In the beginning, words and images were created by hand. The process was slow and difficult, and written documents were expensive and highly prized.
A Chinese businessman named Bi Sheng created the first printing press during the Han Dynasty (about 1043), because he wanted a faster way to create documents for the royal court. It took another 400 years for Johannes Gutenberg to bring printing to the western world (1450).
The printing press made things less expensive, but the process was still slow and cumbersome, and printing was the province of specially trained craftsmen – not ordinary business people.
In the 1860’s, typewriters began appearing in businesses, and the legions of clerks who had toiled over ledgers and business records were replaced by typing pools. Things didn’t change much until computers began to make their appearance in the middle of the 20th century.
Printing technology improved with the onset of dedicated word processing machines and computers.
- Chester Carlson created the first dry-ink printer in 1938
- Remington-Rand Corporation created the first high-speed printer for the Univac computer in 1953
- Digital Equipment Corporation (DEC) launched the first dot matrix printer in 1970
- Hewlett-Packard launched the Laser Jet printer in 1984 – and has shipped more than 200 million of them since
The year before Hewlett-Packard launched the Laser Jet printer, Tandy Corporation launched the world’s first notebook computer, the Tandy Model 100.
For the first time, people could easily carry a computer around with them, connect to networks via dial-up modem, and plug the notebook computer into any printer with the right connector.
A Failed Experiment That Changed Everything
The early notebook and portable computers became laptops, but like all their predecessors, laptops required a physical connection to a printer in order to turn digital documents into printed text. Then, in 1992, the Australian radio-astronomer John O’Sullivan created an experiment to detect exploding mini black holes the size of an atomic particle. The experiment failed, but he and his team realized that they had created something new in their attempt, and obtained a patent on a technology they called Wi-Fi.
Wi-Fi changed everything. Old barriers to printing, sharing data, and transmitting files between networks and devices vanished quickly.
By the beginning of the 21st century – roughly a thousand years after the printing press made its debut – mobile devices were revolutionizing the way people communicated and worked.
Every year in this century has seen huge strides in the capabilities of mobile devices, as the costs and size have plummeted.
The 2014 workforce is more mobile than ever before. More than 2 billion Android, BlackBerry and Apple iOS devices access corporate networks every day. End users want access to desktop functions for all business applications, on any device, anytime, anywhere – and printing is no exception.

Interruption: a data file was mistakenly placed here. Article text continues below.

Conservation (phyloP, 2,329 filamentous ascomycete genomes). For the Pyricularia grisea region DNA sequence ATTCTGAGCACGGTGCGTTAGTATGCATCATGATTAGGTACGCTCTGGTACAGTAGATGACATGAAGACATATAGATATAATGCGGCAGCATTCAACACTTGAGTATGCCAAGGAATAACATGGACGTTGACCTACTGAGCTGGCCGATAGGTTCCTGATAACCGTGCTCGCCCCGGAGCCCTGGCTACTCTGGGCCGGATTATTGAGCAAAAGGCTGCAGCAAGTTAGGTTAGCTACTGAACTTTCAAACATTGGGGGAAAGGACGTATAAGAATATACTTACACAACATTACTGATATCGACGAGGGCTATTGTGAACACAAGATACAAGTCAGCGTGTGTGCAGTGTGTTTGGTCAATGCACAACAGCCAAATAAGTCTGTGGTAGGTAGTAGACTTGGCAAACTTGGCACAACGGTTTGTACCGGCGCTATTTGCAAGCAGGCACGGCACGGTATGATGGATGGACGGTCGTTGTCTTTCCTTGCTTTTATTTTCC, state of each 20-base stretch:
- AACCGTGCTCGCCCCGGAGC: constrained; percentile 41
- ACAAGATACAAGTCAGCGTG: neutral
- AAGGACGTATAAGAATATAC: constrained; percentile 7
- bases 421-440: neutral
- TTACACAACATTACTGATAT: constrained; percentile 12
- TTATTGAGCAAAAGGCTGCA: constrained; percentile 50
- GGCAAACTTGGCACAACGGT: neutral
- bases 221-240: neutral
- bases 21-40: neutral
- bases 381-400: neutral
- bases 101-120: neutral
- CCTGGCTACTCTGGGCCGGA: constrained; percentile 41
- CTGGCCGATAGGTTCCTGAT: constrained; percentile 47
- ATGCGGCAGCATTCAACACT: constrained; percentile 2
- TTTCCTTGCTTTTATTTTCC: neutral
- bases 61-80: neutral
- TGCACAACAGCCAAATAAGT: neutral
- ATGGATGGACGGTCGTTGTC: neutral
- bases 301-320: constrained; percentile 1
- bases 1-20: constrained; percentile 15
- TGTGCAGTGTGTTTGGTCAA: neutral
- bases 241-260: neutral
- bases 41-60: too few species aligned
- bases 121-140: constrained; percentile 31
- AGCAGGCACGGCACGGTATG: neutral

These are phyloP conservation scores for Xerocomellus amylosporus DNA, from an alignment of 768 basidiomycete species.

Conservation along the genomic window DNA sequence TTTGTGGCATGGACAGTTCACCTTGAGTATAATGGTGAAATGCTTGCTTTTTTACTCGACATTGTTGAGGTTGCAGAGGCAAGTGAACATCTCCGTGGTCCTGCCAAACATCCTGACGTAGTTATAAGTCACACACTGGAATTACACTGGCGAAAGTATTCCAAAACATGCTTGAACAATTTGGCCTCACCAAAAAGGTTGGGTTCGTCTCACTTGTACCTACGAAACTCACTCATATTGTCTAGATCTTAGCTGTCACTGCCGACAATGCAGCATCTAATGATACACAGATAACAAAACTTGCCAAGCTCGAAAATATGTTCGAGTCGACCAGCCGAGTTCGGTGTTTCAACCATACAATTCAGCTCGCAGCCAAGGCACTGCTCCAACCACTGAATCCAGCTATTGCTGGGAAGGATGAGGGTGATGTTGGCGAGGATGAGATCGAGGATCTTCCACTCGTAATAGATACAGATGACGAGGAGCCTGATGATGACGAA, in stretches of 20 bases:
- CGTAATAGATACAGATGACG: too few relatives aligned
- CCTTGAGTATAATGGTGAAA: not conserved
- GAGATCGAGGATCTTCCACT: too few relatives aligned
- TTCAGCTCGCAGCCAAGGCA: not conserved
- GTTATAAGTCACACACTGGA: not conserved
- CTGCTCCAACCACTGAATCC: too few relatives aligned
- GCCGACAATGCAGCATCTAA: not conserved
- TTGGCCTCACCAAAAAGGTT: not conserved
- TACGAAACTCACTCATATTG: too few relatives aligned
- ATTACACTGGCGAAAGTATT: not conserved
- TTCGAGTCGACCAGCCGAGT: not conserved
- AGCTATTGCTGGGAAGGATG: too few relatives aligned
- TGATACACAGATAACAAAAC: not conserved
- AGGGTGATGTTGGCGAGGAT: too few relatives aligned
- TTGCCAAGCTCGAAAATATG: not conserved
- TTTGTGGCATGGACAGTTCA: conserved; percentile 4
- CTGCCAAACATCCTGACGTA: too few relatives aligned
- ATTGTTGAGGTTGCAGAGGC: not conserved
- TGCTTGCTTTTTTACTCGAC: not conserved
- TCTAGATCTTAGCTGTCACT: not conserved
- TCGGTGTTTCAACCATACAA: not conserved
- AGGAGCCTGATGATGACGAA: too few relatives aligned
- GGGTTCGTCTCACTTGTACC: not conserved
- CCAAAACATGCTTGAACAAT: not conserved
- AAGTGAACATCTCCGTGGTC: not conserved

A Look Back: How Mobile Printing Evolved
1983: The first notebook computer (the Tandy Model 100) is released, creating the first mobile device capable of connecting to a network and a printer.
1992: Wi-Fi is created out of a failed astrophysics experiment intended to find tiny black holes, and wireless network connections become possible.
2000: With the advent of the 21st century and increasing usage of high-end phones like BlackBerry, the market began to sense some need to help these users print.
2005: Hilton became the first hotel chain to make a significant investment in guest printing, deploying printers with email addresses across many of their properties. Other hotels followed suit, giving travelers a way to print boarding passes from their smartphones.
2005: The launch of the first iPad starts the tablet takeover – and users soon began asking IT how to print from their tablets.
2010: Breezy launches on BlackBerry as the first app ever to allow printing email attachments to any printer, and the only print solution with on-device encryption.
2011: Apple launches AirPrint, a print subsystem for iOS that allows printing so long as the iOS device and AirPrint-enabled printer are on the same Wi-Fi subnet.
Present: U.S. courts define smartphones, MP3 players, and printers as “computers” under the federal Computer Fraud Act, making it mandatory for all companies to secure data stored or transmitted between those devices.
Breezy come to Android and iOS, launching the industry’s first printer-agnostic, secure mobile printing solution that meets compliance standards and enables secure printing from any mobile device, over a secure partner network of public printers or a company’s printer fleet.
Secure mobile printing is a necessity for business, and some features such as on-device encryption have become essential.
An increasing number of vendors offer mobile print solutions, but Breezy remains the only proven solution for enterprises and mid-size businesses that need an easy-to-deploy managed
solution that will stand up to a compliance audit.